Another development that worked wunnnnders for the tabla was band-width extension. That is the technical term for stretching the spectrum of the desired frequencies. This is what you manually do while setting the ‘equaliser’- bass, treble enhancements. Three types of speakers also came into existence, the Woofer for lower frequencies, Mid-rangers for middle frequencies, and the Tweeters for the higher ones. To give you an idea of high and low frequency, the frequency of maximum amplitude in cycles/sec. for Veena is around 250, for the Sitar, 315, for a Violin, 500, for Shehnai, 1250, and for Tabla, only 110. For a man’s voice, it is 315, and for a woman, 400. Now you know why the Sitar is a she and a tabla, a he. A word about wave-length, frequency and amplitude. Kindly see the picture here. Wavelength and frequency are two sides of the same coin. Amplitude has to do with loudness- higher ‘sound pressure’. As depicted, a higher amplitude of the same swara (more-or-less meaning frequency) implies that the swara is the same, but coming louder.

For a scholarly research paper by S.G.Ranade, from which the data is taken, dial ://www.new.dli.ernet.in/rawdataupload/ upload/insa/INSA_1/20005ab9_55.pdf

Manipulation of the baser frequencies is funnn, isn’t it? Recall Zakir bhai’s train sequence in the Hamsadhwani by Pt. Hari Prasad? It sort of churns your stomach and produces that roller-coaster effect, whole rooms and window panes reverberate, and this cannot be bloody achieved by a sitar. But the things the sitar does to the cognoscenti ear is ethereal. Daroooon. It is witch craft! It takes you to the other world, while the tabla is busy jiving with window panes! It is musical hedonism, and we are not amused, Sir.

Let's here refer to laya. Tala which  the said tablachis swear by is different from laya. Laya resides in your DNA, in your ether..when your tabla jars, it disturbs the natural laya of the main musician!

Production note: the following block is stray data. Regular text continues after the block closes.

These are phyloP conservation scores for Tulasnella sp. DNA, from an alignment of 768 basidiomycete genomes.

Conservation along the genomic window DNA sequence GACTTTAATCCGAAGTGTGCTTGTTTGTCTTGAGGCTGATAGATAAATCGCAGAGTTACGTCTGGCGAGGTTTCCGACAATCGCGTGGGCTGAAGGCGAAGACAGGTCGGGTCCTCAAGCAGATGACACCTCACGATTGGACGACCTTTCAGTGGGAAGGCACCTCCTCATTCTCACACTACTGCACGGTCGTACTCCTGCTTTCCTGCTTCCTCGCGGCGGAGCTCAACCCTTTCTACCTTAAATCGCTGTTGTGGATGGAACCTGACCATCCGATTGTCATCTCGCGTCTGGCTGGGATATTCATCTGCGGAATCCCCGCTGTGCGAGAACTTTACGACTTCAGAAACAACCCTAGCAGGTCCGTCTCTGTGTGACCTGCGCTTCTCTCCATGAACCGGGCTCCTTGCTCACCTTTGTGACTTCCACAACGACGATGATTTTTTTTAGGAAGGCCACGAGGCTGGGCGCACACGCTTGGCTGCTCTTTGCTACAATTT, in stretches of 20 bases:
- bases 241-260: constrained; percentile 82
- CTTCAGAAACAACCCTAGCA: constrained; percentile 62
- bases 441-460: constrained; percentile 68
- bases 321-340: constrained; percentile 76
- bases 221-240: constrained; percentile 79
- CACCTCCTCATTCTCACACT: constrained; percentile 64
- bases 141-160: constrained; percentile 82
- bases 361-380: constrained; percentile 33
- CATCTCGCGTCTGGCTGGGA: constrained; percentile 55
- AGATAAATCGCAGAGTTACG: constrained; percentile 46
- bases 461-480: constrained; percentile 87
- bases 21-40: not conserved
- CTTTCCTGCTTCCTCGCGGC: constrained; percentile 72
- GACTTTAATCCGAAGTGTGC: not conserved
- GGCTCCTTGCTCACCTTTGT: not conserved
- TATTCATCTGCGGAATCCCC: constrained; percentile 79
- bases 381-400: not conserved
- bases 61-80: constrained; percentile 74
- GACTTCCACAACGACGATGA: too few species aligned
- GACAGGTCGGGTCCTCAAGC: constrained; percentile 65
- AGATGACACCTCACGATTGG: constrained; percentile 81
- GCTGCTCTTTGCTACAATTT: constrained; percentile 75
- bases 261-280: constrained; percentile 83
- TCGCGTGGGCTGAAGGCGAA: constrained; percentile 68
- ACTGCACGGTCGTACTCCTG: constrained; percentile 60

In the end, the loser is our music. Advancement in percussion isn’t the whole story. Should we be left with only our ancient drums on qayamat day? You find it difficult to behold the shy and reclusive notes of the sitar, or a delicate caress on the violin in all that din, boss. You miss a lot in those nettlesome intrusions. They detract from the sum and substance of Classical. Okay only up to alap. We need to give a serious thought to this issue. And mind you, this is not at all a purist’s view of today’s music. Surely, we are quite eclectic and catholic. This is just the plaint of a humble listener who feels strongly about it and would like to ‘flag’ the issue for other listeners- listeners who believe that there is still a lot of steam left in our music, it has not reached the end of its tether, nor is it fit to be flogged like a dying gold-mine, flogged by gold-diggers. Ustad Vilayat Khan was a purist who challenged the virtuosity of Robida, who paid no heed, for he was usually abroad with a broad, ha,ha,ha!!!. We believe that the innovations and improvisations of Ravi Shankar and Kumar Gandharva have enriched and given new vitality to our music – given it a jeene ki tamanna- urge to live on. We are not talking in the vein of Shivshankar Shastri of Sur Sangam (Hindi Sankarabharanam) who gets wild with his daughter’s use of rishabh in Kalawati (maika piya bulaye). As dabblers will recall, this was a throwback on Ravi Shankar discovered Raga Janasmmohini formed by throwing in a rishabh into Kalawati Aroha (Ja ja ke ritu from Anuradha). In an imaginary match between Ravi Shankar and Vilayat Khan with yours truly as referee, we’ll certainly raise Ravi Shankar’s gloved (plectrumed?) fist, on points, not a knock-out.

So……..…in the words of Chattopadhyay K., our conscience-keeper, thisss kind of tabla-playing is sheer claptrap, bondhu. AmAke shoonte dao, dada!

But then what? ‘Future is What’? Hope for the storm to pass, he,he,he? Turning of tables on the tabla? We agree with Vivekananda: This too shall pass. This contribution, file under ‘Opinion’.

To get over our Mayoosi, or disappointment with our tabla greats, let us try to imagine what-if Dr. B.V Keskar was allowed to have the last word on the issue. First of all- he would set up IMRA- Indian Music Regulatory Authority, like IRDA or TRAI. No more than so many paltas or tihais per so and so…Penalties?.. Yellow Card. Benching, …may be a Death Sentence also- only rarest of the rare case, ok? There would be a Central Music Authority and it will naturally be headquartered at AIR Bhawan, Sansad Marg, New Delhi 110001, venue of the Last Battle by pro-changers in Rang dè Basanti!
[Note: as far as possible, we have put 'em stupid allusions in smaller letters]

Tailpiece: used in Label : what would be the name of the Bhojpuri remake of ‘Ghajini’ ?- Takla Bhari Padal!
[1] click to see their relationship